But all learning is accompanied by some loss. If the Ramayana is the story of a God who realizes his divinity, then it is also the story of a man who loses what little humanity he had. A half-empty glass of water may be half-full, but an empty glass of water is merely empty of water. A pouring-in of divinity– the divine understood in its grandest, most awe-inspiring, Kierkegaardian sense– is a pouring-out of humanity. And as Kierkegaard warned us in his final work:
The biggest danger, that of losing oneself, can pass off as quietly as if it were nothing; every other loss, an arm, a leg, five dollars, a wife, etc. is bound to be noticed.
But rather than reduce this to a water dispute, let us consider the most obvious aspect of the Ramayana. It is a love story. Indeed, the Ramayana can be seen as a work that speaks of many different kinds of love: parental love, spousal love, brotherly love, erotic love, transgressive love. Even the work’s origin tale is rooted in a love story, a tragic one. According to legend, Valmiki was moved to compose his first poem—by tradition, Sanskrit’s first poem– after witnessing a hunter kill the male of a pair of krauncha birds lost in love-play.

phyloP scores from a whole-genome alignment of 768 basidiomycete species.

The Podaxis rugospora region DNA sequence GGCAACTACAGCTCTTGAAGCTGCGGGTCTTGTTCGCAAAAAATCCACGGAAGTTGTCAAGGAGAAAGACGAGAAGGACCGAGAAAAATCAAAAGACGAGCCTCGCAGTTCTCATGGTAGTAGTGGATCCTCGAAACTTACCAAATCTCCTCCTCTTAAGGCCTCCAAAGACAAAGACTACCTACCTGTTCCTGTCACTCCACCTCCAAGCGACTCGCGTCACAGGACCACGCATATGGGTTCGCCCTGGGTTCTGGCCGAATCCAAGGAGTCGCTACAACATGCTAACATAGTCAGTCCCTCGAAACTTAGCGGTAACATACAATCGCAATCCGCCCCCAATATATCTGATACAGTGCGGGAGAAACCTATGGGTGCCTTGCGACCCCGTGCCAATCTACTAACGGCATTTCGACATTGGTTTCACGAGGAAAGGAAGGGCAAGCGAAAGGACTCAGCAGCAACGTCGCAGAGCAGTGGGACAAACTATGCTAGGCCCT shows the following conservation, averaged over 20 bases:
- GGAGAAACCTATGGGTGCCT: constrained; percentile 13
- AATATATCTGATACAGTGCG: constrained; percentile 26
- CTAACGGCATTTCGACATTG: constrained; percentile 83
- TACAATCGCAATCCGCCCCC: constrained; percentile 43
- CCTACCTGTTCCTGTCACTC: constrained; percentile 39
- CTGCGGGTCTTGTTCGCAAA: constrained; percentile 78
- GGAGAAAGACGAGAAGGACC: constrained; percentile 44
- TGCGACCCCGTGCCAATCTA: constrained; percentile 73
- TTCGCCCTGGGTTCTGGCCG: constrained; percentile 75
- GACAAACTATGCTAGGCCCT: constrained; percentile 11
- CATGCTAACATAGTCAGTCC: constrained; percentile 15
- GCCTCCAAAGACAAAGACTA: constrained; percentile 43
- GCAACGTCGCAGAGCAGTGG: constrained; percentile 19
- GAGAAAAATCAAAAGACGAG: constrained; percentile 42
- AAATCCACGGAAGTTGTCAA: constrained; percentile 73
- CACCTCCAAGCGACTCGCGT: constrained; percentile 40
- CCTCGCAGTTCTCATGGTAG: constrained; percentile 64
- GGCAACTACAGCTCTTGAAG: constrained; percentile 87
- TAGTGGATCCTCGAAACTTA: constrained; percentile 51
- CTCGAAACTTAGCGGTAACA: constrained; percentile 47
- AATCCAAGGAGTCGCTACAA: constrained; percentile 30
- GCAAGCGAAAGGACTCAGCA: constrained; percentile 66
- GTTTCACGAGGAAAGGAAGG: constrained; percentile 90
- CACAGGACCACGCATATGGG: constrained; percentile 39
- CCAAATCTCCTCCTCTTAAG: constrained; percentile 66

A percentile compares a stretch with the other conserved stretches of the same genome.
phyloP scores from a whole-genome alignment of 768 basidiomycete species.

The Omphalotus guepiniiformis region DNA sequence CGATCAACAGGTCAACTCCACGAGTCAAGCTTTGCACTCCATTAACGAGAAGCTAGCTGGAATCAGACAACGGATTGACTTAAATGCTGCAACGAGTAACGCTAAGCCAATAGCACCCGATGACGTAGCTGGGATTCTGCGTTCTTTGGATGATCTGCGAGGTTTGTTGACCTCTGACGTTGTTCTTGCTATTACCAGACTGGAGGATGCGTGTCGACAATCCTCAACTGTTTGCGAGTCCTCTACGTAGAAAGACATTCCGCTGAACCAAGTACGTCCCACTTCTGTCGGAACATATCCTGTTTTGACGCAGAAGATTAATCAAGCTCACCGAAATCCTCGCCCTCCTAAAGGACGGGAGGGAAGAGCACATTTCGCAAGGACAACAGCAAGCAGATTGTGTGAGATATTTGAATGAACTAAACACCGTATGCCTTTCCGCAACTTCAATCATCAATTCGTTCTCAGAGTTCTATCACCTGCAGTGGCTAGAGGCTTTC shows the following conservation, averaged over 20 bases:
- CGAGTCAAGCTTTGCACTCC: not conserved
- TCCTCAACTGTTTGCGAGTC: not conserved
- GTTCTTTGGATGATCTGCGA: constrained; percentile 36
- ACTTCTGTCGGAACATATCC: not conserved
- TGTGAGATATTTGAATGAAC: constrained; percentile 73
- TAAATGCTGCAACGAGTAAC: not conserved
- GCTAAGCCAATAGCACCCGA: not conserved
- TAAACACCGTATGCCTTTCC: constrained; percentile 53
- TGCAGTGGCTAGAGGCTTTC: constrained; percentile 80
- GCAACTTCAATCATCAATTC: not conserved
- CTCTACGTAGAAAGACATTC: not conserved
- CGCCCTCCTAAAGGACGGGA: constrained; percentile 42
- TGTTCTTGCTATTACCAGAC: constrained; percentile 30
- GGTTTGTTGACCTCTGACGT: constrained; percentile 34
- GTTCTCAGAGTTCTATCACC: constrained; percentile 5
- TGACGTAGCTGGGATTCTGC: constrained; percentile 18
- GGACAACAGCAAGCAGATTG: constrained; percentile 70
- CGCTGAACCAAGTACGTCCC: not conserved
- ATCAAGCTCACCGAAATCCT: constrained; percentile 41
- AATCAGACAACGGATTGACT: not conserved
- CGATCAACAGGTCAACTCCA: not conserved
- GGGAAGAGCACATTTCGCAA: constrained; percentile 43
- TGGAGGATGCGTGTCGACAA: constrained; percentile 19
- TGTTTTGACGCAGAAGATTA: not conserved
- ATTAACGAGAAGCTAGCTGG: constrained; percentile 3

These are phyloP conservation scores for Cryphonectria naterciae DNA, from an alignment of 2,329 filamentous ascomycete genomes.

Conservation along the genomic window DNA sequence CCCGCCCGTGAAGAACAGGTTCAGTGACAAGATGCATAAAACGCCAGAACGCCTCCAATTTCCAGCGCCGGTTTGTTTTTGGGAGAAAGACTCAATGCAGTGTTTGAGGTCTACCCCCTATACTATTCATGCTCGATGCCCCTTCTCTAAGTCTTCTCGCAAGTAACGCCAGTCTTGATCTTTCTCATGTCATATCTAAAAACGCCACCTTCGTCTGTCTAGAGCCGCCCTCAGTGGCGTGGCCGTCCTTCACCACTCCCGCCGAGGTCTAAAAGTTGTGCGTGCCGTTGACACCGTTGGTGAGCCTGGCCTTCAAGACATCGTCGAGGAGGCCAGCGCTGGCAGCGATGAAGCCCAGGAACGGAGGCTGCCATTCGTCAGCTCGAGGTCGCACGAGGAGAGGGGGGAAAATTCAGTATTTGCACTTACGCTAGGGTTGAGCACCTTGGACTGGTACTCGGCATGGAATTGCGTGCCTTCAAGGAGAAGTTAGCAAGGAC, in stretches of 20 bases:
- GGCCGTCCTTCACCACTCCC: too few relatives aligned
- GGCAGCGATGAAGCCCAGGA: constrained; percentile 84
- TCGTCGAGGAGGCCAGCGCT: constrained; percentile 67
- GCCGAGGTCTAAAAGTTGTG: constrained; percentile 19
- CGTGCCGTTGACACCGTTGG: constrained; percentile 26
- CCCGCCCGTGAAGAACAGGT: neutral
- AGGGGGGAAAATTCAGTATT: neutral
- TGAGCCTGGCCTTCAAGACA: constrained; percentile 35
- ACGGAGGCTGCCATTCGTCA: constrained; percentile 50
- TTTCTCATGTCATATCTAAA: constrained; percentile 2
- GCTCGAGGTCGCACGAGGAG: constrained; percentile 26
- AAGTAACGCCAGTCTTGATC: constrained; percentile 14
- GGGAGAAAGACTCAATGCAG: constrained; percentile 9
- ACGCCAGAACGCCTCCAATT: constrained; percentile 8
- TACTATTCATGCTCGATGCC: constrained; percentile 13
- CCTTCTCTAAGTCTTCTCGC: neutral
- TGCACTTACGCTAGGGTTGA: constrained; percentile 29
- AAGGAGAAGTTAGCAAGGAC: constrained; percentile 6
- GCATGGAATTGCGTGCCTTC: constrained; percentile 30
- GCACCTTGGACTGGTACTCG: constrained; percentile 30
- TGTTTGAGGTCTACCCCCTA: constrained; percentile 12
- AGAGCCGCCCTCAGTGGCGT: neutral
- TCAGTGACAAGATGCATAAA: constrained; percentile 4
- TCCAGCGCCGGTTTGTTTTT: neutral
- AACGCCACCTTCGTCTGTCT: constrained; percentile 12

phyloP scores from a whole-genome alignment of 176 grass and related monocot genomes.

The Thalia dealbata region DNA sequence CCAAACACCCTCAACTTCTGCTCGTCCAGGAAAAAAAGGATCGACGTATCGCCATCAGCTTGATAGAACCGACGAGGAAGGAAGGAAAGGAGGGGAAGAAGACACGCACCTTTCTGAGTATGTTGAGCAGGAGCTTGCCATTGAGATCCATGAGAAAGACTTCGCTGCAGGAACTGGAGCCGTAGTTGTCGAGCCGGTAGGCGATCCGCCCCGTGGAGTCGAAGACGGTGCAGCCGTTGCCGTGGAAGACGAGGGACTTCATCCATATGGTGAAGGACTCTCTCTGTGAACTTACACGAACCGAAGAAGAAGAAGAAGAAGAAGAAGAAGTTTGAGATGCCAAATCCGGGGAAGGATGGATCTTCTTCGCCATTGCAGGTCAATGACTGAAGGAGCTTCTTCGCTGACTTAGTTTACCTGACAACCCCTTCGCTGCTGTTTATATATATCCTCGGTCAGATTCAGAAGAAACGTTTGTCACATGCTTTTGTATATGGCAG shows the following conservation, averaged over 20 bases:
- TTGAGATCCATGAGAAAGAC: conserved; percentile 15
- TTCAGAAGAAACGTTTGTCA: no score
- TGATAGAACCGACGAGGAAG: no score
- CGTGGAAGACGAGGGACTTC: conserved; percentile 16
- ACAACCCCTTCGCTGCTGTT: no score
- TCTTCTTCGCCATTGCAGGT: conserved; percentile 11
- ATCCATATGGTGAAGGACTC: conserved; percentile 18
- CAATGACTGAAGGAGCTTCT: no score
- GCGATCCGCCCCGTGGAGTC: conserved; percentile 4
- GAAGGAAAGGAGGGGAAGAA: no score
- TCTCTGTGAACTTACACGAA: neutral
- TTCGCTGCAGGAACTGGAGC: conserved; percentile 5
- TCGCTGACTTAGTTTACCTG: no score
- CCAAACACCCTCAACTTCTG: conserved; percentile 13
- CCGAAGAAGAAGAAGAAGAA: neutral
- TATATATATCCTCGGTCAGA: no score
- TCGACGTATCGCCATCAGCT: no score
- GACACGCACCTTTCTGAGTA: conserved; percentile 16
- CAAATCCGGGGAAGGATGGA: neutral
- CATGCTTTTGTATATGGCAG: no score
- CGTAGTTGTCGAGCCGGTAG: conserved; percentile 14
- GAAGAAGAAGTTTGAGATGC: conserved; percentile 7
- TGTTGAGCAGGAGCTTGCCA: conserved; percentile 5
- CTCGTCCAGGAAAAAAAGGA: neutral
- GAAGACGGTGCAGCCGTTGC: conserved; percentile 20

This ever-present possibility of love’s loss may explain the sense of anxiety that haunts this tale. In the Ramayana, being good, even super-humanly good, buys no protection against misfortune. It’s a world where catastrophe can befall anyone, suddenly and without provocation. Now, we react to the vicissitudes of life in many different ways. Some of us may develop learned helplessness. Some may find comfort in ritual. Others may find satisfaction in small acts of defiance. Some may decide that though the world may or may not be run by traffic rules, there’s nothing to stop one from acting as if it were. Still others may opt to savor caprice itself. For Lord Rama, destined to be a king, only to be banished to a forest for fourteen years, to watch his delicate princess endure its hardships, to know his beloved brother Lakshmana also suffered on his account, and then to suffer the final humiliation of not being able to protect Sita, the solution becomes an all-consuming focus on dharma. His becomes a life shaped by necessary acts.